In this episode of “Permit Pro Tips”, we are going to discuss what is the role of a Notary Public.
A notary public is a public officer appointed by the governor of the state that has the authority to take acknowledgments, administer oaths, perform marriages, certify the contents of a safe-deposit box, certify the vehicle identification number of a motor vehicle, and certify copies of non-recordable documents.
In the case of building permits, Notary Publics are used to notarize owners’, tenants’, and contractors’ signatures for Permit Applications, Contractor Registration Forms, Contracts, Notice of Commencements and other permit related documents.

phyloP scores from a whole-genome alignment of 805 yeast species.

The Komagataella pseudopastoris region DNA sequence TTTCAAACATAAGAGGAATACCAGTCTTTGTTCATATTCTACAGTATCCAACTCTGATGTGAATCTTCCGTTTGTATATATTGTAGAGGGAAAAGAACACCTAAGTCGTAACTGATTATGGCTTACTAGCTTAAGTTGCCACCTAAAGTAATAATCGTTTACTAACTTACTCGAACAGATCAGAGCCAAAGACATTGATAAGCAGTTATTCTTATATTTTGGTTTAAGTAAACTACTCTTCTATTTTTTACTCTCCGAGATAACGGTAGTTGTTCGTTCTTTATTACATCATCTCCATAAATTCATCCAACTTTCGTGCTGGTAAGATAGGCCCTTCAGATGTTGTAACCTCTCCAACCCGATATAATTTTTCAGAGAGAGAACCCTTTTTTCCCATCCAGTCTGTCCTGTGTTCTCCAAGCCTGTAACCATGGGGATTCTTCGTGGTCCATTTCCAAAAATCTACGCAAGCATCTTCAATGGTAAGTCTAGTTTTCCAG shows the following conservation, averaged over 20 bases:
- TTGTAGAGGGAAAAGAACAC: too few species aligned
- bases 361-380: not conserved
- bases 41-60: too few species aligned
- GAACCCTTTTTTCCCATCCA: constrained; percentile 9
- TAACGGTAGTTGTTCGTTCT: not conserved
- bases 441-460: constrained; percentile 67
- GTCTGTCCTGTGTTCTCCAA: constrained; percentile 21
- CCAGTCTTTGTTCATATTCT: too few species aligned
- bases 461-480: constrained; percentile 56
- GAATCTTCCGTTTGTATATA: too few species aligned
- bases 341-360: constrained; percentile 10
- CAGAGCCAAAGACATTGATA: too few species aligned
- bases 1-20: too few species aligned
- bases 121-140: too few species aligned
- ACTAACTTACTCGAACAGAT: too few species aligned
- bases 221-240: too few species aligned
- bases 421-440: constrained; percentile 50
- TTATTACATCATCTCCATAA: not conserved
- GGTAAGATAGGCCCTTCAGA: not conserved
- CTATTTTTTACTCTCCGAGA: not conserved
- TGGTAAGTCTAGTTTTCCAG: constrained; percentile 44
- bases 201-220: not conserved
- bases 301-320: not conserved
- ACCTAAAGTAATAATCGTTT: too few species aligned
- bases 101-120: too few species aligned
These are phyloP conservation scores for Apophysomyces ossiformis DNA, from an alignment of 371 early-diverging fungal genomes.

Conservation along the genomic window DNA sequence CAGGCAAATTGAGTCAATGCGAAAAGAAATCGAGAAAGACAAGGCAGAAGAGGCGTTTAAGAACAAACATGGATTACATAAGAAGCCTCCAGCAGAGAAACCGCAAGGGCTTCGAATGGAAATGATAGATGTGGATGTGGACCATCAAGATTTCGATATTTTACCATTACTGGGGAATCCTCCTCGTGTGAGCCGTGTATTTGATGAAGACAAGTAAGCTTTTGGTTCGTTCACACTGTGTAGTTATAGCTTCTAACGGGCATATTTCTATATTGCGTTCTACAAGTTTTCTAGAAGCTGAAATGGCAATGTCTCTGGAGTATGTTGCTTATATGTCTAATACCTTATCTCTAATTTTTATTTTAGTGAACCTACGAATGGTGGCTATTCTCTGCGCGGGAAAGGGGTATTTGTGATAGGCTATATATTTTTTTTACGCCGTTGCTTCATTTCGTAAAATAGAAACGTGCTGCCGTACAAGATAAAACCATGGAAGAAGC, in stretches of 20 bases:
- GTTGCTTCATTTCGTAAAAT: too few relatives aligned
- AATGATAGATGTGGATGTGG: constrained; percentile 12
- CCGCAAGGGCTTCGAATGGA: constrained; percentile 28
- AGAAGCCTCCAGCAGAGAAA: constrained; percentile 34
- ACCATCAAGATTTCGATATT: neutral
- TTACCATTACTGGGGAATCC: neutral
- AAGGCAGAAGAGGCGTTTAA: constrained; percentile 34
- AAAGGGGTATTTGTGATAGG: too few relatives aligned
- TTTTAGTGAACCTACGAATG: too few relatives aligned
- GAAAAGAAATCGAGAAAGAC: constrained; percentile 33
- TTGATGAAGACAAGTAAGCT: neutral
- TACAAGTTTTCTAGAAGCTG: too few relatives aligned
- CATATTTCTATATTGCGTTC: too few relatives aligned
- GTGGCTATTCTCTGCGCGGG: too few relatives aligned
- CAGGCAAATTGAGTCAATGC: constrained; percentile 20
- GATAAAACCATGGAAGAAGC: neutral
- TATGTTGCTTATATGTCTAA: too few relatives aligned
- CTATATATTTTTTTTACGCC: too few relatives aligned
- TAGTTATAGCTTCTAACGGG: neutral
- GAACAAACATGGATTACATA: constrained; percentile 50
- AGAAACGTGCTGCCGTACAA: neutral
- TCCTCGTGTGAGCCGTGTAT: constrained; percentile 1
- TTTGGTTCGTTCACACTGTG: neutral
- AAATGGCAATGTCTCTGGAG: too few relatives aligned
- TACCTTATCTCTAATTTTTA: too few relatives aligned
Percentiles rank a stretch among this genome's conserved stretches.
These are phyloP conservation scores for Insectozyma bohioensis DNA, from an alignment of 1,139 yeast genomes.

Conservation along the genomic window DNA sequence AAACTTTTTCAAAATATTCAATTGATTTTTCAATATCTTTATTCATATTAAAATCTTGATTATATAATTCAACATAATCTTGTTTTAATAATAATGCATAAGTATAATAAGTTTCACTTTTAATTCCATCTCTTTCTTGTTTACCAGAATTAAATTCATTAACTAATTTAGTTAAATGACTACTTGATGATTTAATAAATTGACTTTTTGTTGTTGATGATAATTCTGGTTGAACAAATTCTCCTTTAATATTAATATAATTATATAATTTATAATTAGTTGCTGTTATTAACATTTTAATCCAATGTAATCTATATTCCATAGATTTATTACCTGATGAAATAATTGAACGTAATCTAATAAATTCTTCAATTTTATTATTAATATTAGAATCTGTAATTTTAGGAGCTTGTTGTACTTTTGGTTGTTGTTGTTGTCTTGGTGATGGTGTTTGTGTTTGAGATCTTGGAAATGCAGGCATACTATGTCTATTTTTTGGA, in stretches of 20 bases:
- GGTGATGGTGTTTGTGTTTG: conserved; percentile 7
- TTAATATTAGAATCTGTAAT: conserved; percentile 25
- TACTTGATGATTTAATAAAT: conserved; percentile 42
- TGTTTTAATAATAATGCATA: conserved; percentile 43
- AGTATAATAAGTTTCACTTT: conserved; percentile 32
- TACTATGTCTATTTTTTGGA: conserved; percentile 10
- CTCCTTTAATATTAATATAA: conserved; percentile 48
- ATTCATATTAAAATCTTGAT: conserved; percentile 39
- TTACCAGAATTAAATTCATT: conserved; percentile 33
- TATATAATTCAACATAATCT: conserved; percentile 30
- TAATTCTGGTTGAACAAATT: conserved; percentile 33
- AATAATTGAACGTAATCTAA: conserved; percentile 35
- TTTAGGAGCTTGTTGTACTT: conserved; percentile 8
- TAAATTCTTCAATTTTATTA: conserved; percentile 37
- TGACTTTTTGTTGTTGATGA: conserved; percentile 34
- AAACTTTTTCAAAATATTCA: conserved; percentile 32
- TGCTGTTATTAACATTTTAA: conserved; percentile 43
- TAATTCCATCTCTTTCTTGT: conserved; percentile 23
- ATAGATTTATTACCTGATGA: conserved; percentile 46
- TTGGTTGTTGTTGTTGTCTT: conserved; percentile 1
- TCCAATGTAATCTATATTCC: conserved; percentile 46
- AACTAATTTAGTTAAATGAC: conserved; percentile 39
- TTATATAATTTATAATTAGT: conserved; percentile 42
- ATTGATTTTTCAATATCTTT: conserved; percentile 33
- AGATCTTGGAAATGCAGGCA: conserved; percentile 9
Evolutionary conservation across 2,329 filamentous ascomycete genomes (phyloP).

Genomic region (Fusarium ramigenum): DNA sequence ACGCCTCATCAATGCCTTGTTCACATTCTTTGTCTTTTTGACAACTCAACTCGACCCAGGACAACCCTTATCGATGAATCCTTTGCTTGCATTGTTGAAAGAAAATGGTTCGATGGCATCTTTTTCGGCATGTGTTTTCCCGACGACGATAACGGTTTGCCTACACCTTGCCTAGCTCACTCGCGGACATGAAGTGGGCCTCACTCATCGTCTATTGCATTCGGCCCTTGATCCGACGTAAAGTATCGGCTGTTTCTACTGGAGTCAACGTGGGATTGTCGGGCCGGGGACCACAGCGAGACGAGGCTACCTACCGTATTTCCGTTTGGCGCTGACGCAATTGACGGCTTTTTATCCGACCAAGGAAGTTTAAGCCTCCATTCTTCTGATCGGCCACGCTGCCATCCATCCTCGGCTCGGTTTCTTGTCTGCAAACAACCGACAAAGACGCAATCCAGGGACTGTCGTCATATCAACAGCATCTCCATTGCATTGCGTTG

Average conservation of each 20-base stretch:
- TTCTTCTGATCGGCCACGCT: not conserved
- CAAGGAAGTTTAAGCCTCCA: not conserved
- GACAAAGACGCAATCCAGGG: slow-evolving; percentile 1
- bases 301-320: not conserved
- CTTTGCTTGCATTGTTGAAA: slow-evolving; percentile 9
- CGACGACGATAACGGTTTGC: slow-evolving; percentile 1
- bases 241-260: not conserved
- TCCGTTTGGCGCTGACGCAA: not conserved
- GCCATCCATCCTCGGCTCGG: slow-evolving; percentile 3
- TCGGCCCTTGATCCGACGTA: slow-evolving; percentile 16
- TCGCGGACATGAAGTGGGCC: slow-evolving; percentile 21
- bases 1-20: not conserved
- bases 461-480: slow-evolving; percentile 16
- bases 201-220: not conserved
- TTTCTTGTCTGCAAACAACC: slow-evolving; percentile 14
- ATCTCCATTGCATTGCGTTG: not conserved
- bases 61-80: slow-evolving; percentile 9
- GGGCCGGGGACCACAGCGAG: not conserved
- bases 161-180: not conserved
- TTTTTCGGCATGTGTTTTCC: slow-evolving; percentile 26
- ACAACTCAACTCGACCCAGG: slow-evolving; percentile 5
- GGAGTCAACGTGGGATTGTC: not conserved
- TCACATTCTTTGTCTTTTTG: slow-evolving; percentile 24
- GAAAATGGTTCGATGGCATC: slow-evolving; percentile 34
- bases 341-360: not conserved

A notary may only perform a notarial act upon receipt of satisfactory proof of identity such as a driver’s license or other form of identification card, or by the notary’s own personal knowledge of the person appearing before them, or upon the sworn statement of two witnesses who personally know the person whose signature is to be authenticated. A notary may not notarize their own signature, or the signature of their spouse, parent, or child.
A notary seal of the rubber stamp type is required to be affixed to all notarized paper documents. The rubber stamp must include the commissioned name of the notary public, the words “Notary Public-and their particular State”, the notary’s commission number, and the date on which the notary’s commission expires.
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